Barron's weekend: positive on FB
Cover story: Donald Trump and Hillary Clinton's views on free trade are wrong, since they don't take into account the benefits cheap imports bring, including jobs that more costly imports can destroy; nor do they see that a widening trade deficit correlates with prosperity while a shrinking one is tied to slumps and recessions.
1) Profile of Paul Britton, founder of the Capstone Volatility Master fund, uses an unusual alternative strategy that seeks to profit from volatility spikes and which involves owning only a few underlying securities;
2) Positive on FB: Wall Street analysts predict the social site's shares could hit $153 in a year, for a further gain of 20%, with profits growing steadily and stronger advertising sales;
3) Positive on Liberty Braves Group: Shares of the stock that tracks the Atlanta Braves could benefit from increased ticket sales and concessions when the team moves into a new stadium, and deliver 20% returns;
4) A look at what top investors, including George Soros, Warren Buffett, David Einhorn, Jeffrey Ubben, and Carl Icahn, are betting on, with AIG, C, GS and MS being favorites and all but Buffett dumping AAPL;
5) Review of a new book, "Winning at Active Management," explains why it's hard for investors to beat the index, and how they can go about doing so.
Tech Trader: Cautious on CSCO: Recently announced layoffs at the networking major are sign that its market opportunity is being eroded by the shift of computing activity to cloud services run by AMZN, MSFT, and others.
Trader: In the markets, "plenty of cash remains on the sidelines, but a 2% to 3% pullback could draw in folks who have been either short or have missed this latest rally over the past six weeks," says Andrew Ahrens of Ahrens Investment; Positive on C: Shares of bank look cheap for investors with long-term horizons, and they could provide a double-digit percentage annual return during the next two years; The rising popularity of various derivatives, such as options, among others, has stolen volume from equities.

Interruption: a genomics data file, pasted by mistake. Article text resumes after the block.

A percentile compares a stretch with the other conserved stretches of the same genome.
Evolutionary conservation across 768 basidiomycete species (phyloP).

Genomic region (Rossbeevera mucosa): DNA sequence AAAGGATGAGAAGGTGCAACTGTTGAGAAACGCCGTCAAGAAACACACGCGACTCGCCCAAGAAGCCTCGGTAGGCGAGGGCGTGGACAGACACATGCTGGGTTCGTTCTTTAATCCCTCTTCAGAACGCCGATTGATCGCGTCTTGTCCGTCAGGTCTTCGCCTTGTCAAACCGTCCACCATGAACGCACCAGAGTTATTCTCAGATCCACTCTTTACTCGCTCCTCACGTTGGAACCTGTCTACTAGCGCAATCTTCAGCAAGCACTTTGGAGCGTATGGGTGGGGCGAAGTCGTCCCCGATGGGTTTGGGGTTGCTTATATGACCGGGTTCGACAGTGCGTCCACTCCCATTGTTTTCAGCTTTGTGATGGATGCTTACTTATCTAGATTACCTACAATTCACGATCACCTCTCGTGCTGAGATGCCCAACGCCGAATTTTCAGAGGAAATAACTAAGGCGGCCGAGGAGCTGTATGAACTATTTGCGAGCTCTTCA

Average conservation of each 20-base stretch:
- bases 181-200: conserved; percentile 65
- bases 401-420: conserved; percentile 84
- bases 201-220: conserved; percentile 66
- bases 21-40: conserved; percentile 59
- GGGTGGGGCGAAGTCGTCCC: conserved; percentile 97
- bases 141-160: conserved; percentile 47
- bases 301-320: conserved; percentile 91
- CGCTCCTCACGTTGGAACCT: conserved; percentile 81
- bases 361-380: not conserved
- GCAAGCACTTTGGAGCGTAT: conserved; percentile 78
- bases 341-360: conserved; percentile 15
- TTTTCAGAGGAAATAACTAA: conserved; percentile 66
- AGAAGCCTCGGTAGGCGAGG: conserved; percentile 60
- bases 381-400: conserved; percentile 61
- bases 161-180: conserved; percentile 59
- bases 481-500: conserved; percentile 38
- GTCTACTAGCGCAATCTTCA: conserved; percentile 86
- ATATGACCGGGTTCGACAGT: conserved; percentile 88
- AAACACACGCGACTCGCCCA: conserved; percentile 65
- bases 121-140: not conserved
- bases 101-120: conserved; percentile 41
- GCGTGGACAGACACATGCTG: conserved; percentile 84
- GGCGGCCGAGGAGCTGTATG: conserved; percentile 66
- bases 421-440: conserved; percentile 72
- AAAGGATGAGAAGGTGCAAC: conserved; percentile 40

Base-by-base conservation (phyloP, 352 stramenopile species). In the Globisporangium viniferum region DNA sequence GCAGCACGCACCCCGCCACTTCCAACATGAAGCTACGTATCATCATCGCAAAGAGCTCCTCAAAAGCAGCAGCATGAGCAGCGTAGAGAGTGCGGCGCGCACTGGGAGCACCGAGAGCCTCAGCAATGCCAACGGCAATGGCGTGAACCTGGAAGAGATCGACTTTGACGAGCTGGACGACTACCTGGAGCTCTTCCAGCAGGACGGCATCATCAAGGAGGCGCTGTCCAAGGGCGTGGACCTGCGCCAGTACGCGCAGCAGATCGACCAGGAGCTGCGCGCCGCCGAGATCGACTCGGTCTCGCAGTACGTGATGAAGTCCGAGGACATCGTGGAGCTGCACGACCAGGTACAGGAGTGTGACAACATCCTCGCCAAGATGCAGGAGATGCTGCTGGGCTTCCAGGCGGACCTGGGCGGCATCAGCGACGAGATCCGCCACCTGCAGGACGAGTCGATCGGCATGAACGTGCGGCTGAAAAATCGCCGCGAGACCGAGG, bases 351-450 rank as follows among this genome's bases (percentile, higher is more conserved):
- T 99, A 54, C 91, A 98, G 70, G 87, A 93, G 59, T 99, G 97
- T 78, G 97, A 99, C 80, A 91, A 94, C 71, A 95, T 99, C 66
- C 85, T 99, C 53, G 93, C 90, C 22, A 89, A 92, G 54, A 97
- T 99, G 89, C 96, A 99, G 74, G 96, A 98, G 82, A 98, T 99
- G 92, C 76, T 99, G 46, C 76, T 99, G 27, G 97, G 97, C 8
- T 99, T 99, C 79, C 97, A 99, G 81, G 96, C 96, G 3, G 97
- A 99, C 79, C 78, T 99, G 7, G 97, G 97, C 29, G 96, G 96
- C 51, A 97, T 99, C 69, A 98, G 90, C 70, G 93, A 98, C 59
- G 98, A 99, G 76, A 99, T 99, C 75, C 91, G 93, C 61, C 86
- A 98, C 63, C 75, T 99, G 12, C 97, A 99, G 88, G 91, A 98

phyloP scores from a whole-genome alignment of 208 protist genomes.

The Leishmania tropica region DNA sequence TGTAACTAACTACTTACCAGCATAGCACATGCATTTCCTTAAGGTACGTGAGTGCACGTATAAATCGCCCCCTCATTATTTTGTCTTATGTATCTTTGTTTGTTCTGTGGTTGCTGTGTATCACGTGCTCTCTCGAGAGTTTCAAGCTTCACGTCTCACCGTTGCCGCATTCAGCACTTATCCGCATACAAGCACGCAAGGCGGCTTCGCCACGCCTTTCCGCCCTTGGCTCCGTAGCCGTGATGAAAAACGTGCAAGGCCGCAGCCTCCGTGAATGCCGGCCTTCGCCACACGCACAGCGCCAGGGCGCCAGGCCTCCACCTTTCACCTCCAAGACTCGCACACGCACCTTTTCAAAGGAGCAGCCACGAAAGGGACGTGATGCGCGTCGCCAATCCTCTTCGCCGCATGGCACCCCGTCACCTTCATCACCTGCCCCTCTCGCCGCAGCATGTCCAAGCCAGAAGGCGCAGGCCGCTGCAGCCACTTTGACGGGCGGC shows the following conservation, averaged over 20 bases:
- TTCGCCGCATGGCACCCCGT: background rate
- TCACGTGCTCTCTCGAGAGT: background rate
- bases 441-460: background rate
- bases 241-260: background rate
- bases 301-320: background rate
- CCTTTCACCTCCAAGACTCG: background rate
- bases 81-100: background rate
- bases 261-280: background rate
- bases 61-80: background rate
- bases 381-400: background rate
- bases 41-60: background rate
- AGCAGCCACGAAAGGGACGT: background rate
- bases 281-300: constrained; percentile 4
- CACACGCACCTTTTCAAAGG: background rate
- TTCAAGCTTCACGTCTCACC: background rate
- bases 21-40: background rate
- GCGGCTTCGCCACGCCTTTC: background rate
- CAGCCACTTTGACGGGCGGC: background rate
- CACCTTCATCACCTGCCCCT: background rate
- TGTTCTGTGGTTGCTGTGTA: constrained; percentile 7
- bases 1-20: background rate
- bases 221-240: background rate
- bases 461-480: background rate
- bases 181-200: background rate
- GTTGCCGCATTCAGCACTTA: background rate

Interview: Stephanie Pomboy, founder of MacroMavens, continue to like government bonds because economic growth won't be a catalyst to push rates higher, and she says investors should look for a repricing of credit risk.
Follow-Up: Positive on MAT: Barron's foresees a strong holiday season for the toymaker, and a further 20% return during the next year, including dividends; Cautious on HAIN: Company "may eventually find an acquirer, but until the cloud dispels from its books, the stock is going nowhere"; + LafargeHolcim: Cement giant has delivered synergies following the merger of Lafarge and Holcim last year and has cut staff and trimmed fat, all of which should help the shares rise.
European Trader: Positive on SpareBank 1 SR Bank and SpareBank 1 SMN: Norwegian regional savings banks are among the firms doing well in the troubled European banking sector, partly because Norway's economy, though tied to oil, is thriving.
Asian Trader: China may not be as scary as some investors have made it out to be, but its stocks can't have a reasonable rally less bank shares participate.
Emerging Markets: The MSCI Emerging Markets index is up about 35% from its January low and should continue to rally, according to Calamos Investments.
Commodities: Gold has made an impressive comeback, and investors hope the rally will continue as many of the factors that have driven it remain in force.
Streetwise: Positive on CRL, APC, WLL: Guggenheim's Subash Chandra says these energy companies may be on the verge of seeing gains because of higher production targets.